Several articles have been published nationally and internationally on what some call the “nascent” private IT sector or software development in Cuba. The truth is that, after reading them, I felt that in many cases they lacked accuracy and nuances, and that is usually achieved with more clarity when you have lived the process you are writing about.
It was the final months of 2013 and in the Official Gazette No. 27 (extraordinary), published on September 26, appeared Resolution No. 42/2013 of the Ministry of Labor and Social Security, which, among others, approved for the first time the self-employed activity of the computer equipment programmer (PEC) in Cuba.
In the section on the description of the scope of the activity, it read:
“Designs, writes or debugs programs for a computer or any information processing equipment, proposes the sequences of instructions or writes the corresponding code.”
It was a complex time for software development in the nascent non-state sector. High Internet prices, with service only accessible from hotels or real estate agencies and offers and rates designed for foreigners; uncertainty, lack of workplaces, lack of access to the web and other factors, did not favor this new economic actor and its insertion in the necessary digital transformation of Cuban society.
At that time, its sphere of action was marked by the provision of technical support services to individuals: installation of operating systems, antivirus and basic programs in PCs of neighbors and acquaintances, or periodic maintenance of equipment.
Small management systems for private businesses, maintenance, installation and development of mobile applications also emerged, although to a lesser extent.
Subsequently, these independent professionals began to group together and organize themselves. Many did so under formal employment contracts, some inserted in other economic forms such as cooperatives (even if not related to their activity), but mostly they grouped under independent licenses.
Some of them already had pseudo-business processes, although there was no formal software development service with organizational, service quality or documentation processes. Under these conditions, it was to be expected that many state-owned companies, objectively, did not want to contract the nascent sector. But it was also evident the clearly subjective refusal to incorporate the PECs to the development of state projects, regardless of the maturity, capacity or experience of the team.
It was a stage characterized by the emergence of ways of “moving” as freelancers, small startups among friends, career acquaintances or programmers with related interests who offered their services in an unfavorable environment to joint ventures, private enterprises and even state entities.
There was an appreciable migration of IT professionals to foreign countries, parallel to an increase in the informal sector. Modest IT management solutions, development of mobile applications and a path towards its recognition as an important part of the informatization process of Cuban society were beginning to be glimpsed.
In 2015, two years after its activity was approved, the sector already showed great potential, with solutions of excellent workmanship, innovation and creativity, at the level of companies from other countries, even developed ones. Hundreds of mobile applications were created and there was a considerable increase in technology-based projects and multidisciplinary teams that were visibly noticeable and successful.
The year 2016 closed with 1 277 registered PECs. In the first quarter of 2017, Havana concentrated more than half of the PECs in the country, with a total of 843 licenses issued, out of a total of 1 432 (data from the National Statistics Office, ONEI).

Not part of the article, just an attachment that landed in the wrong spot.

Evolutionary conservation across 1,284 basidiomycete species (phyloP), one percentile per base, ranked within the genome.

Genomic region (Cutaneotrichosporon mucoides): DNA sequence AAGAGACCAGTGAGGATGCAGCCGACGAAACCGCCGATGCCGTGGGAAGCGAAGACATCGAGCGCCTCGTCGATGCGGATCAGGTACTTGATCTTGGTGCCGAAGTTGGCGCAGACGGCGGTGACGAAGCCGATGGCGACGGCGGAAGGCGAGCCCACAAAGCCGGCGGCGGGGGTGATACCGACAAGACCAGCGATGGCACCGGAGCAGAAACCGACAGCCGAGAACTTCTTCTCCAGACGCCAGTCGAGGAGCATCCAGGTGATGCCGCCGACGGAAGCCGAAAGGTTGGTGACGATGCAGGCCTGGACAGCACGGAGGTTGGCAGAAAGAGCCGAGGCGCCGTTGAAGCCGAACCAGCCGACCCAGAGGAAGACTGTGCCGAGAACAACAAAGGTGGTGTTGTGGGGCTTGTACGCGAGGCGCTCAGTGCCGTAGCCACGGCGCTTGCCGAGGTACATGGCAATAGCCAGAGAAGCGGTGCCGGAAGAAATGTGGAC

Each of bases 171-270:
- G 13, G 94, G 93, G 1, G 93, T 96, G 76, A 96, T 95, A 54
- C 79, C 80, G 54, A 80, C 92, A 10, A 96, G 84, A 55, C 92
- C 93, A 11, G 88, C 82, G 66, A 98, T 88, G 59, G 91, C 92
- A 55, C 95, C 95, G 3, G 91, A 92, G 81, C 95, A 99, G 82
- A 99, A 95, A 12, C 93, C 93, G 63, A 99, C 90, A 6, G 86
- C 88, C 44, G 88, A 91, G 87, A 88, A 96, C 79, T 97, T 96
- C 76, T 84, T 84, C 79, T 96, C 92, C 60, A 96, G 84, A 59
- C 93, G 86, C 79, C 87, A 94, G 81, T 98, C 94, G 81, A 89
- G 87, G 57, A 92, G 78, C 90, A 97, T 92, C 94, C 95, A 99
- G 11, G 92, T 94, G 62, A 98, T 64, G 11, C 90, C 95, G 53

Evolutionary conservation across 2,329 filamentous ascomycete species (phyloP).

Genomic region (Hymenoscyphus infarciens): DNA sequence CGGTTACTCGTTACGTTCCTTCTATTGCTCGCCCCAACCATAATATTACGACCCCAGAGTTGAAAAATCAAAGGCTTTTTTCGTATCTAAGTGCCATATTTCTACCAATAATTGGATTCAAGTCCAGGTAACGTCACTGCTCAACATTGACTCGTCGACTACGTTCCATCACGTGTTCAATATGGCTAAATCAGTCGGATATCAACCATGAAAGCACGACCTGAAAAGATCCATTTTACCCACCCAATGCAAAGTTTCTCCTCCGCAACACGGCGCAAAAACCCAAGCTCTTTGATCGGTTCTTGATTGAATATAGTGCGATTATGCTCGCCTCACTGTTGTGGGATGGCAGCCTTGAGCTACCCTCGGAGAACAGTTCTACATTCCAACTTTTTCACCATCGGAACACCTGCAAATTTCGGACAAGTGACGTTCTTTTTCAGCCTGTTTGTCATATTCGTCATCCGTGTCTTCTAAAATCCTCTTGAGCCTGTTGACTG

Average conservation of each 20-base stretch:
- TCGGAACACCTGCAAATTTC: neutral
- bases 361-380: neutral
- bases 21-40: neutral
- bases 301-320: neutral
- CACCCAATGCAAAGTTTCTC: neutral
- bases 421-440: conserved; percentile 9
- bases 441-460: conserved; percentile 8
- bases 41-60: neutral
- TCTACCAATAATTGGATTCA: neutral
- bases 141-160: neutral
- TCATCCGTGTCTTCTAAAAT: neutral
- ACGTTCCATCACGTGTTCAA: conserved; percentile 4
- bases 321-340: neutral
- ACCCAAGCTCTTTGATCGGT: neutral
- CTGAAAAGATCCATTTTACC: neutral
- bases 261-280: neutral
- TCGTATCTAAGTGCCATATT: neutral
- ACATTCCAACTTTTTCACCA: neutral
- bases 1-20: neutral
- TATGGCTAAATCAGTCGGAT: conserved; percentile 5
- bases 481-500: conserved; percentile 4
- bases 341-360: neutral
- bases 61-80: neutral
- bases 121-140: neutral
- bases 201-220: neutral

Most of them were independent workers, but it was becoming more frequent to see teams providing services to foreign companies, in a type of pseudo-legal relationship that allowed them to rent premises in real estate agencies and access the Internet from those spaces, under Article 24 of the TCP regulations, which allowed them to offer services to foreign individuals, without obligations to the Ministry of Foreign Trade and Foreign Investment and with very low prices, compared to those in force in the international or regional market.
This allowed the acquisition of appropriate means of work such as laptops, PCs, cell phones, tablets, among others, which favored the management of these professionals, their updating and articulations, and contributed to boosting the sector.
Self-employed workers received an average income of between 200 and 600 CUC per month. The main sources of income were Cubans abroad, who functioned as intermediaries for other companies or end clients with specific development needs. Other sources of income were nationals, mainly in products and services aimed at other self-employed people in sectors such as tourism, housing rental, gastronomy and art promotion.
To a much lesser extent, there was income from alliances with national companies.
The conditions were also created for a national ecosystem that drove the sector to greater integration in the digital transformation processes in the country.
Some examples are:
- Cuban Informatics Unión (UIC): a civil society organization that brings together professionals in the fields of information technology, automation and telecommunications. It played a fundamental role in the cohesion and private-state alliance. Through a system of activities, it made the solutions and needs of the sector visible.
- Informatics and Communications Workshop for the ICT society: companies were presented to carry out joint projects with non-state workers in the sector and rounds of negotiations between companies and non-state workers, according to the interests of both parties.
It was in this context when, in August 2017, the granting of new licenses for PEC was suspended, along with 26 other activities, until their scope and characteristics were specified in the policy prepared by the Ministry of Communications. However, there was already a significant number of licenses granted that allowed the non-state sector of software development to continue its path towards the digital transformation of Cuban society.